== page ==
2. Modeling of DC Series Arc Fault using EMTP
 2.1 DC series Arc fault
It is well known that a series arc fault occurs when there is a discontinuity in the electrical path due to loosened connectors or terminals but the current continues to flow, as shown in
Fig. 1
[8

9]
. The arc produced across the galvanic discontinuity is a fault where electrical current is maintained through the formation of a hightemperature plasma arc which ionizes the dielectric medium
[17]
. From the electrical point of view, a series arc is considered as an additional resistance, that is series arc resistance, and it causes increase in equivalent circuit resistance which means decrease in current flowing through circuit. It is very hard to detect those faults because these faults may occur at arbitrary locations on a LVDC distribution system, especially load end, and very low values of series arc resistance produce only minimal changes to system current. Furthermore, the series arc has extremely random characteristic which is represented as very “spiky” profile in the current waveform.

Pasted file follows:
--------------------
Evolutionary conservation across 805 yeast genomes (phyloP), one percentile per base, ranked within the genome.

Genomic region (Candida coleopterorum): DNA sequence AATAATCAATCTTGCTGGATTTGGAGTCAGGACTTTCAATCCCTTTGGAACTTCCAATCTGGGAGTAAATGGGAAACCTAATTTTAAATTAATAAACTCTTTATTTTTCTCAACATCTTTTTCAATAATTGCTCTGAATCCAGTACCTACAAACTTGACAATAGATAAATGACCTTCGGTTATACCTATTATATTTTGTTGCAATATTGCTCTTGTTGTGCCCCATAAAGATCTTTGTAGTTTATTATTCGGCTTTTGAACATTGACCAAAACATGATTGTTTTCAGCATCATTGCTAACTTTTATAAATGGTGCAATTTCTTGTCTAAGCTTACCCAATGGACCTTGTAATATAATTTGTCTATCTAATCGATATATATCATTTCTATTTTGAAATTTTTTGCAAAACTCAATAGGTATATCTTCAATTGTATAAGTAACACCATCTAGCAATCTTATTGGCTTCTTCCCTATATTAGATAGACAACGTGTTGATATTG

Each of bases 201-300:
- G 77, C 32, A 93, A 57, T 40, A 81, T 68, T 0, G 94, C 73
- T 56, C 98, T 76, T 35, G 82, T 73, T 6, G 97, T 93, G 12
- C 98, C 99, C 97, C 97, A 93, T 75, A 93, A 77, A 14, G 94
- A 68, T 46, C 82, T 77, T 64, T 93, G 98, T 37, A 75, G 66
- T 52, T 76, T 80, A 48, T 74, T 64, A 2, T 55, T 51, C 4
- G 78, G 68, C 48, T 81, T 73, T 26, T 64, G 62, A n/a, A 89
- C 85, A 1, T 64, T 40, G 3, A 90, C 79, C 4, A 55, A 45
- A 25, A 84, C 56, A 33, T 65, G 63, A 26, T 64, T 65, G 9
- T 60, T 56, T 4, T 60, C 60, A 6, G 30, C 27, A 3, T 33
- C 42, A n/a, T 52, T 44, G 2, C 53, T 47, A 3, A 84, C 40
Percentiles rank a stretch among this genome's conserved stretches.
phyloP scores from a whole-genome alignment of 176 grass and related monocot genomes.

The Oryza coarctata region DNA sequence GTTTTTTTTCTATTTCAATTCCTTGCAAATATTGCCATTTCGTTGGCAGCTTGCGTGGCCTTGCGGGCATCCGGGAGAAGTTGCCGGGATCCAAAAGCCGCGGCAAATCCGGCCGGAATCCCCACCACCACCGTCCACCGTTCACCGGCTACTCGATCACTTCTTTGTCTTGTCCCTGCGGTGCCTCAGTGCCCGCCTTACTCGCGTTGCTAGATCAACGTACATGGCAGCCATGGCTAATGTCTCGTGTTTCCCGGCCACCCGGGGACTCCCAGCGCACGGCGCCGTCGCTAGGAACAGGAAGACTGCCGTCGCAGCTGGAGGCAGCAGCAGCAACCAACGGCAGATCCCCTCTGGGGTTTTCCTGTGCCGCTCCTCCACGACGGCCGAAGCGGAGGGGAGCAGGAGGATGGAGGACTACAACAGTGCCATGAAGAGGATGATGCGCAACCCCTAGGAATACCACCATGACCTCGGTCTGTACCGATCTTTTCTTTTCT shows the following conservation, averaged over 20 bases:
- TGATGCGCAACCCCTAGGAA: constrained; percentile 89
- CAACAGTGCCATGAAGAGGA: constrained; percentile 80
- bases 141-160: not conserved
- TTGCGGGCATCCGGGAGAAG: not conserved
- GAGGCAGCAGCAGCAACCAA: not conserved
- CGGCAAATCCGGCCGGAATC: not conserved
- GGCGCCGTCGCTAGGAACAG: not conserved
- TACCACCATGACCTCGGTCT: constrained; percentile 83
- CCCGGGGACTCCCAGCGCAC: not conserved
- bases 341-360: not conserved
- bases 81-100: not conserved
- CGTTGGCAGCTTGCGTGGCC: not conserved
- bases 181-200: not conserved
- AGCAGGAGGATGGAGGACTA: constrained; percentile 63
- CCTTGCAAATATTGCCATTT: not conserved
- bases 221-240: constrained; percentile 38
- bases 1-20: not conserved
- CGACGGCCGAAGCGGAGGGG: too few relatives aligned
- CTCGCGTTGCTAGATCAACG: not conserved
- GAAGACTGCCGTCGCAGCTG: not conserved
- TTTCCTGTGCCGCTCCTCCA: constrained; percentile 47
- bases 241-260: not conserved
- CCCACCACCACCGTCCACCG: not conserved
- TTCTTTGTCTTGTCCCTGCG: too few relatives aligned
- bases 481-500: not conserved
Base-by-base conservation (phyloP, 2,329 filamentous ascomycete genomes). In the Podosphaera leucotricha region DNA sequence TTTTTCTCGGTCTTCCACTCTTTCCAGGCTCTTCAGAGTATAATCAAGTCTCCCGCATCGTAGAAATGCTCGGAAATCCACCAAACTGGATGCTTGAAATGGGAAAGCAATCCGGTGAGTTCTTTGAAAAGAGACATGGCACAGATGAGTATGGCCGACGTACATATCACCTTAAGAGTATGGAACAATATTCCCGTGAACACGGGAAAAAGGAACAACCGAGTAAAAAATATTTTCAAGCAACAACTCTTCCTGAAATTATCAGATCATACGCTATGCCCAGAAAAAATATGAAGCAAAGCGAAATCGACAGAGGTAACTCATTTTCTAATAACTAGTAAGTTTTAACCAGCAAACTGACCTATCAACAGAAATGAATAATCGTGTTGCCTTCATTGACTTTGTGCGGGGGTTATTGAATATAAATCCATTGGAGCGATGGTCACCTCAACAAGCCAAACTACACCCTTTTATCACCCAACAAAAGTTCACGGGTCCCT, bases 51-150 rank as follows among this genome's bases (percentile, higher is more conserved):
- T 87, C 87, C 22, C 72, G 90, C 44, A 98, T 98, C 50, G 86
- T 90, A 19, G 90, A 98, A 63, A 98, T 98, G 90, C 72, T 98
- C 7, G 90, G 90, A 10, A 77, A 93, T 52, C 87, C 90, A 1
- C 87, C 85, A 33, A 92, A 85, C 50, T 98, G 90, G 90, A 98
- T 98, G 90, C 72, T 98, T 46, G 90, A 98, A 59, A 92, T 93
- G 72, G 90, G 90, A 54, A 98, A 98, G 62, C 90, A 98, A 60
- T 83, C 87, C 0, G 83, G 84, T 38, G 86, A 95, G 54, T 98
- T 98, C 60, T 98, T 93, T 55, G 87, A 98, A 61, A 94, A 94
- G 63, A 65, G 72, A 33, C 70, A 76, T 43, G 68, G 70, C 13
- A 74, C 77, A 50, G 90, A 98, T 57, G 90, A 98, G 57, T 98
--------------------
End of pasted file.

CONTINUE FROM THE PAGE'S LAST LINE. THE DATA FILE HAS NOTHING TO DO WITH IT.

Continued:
Circuit diagram for a series arc fault
 2.2 Mathematical model of DC series Arc fault[18]
We, in this paper, utilize current data of series arc faults generated by simulation based method which can be tested extensively. It can be also more adaptable to various systems with few modifications by using the model.
Some researchers have been developed arc model from a hyperbolic approximation of the arc’s dynamic component of voltage and current. This arc model can be considered as a right model because the instantaneous current behavior of the arc model is consistent with experimental results and we can see this in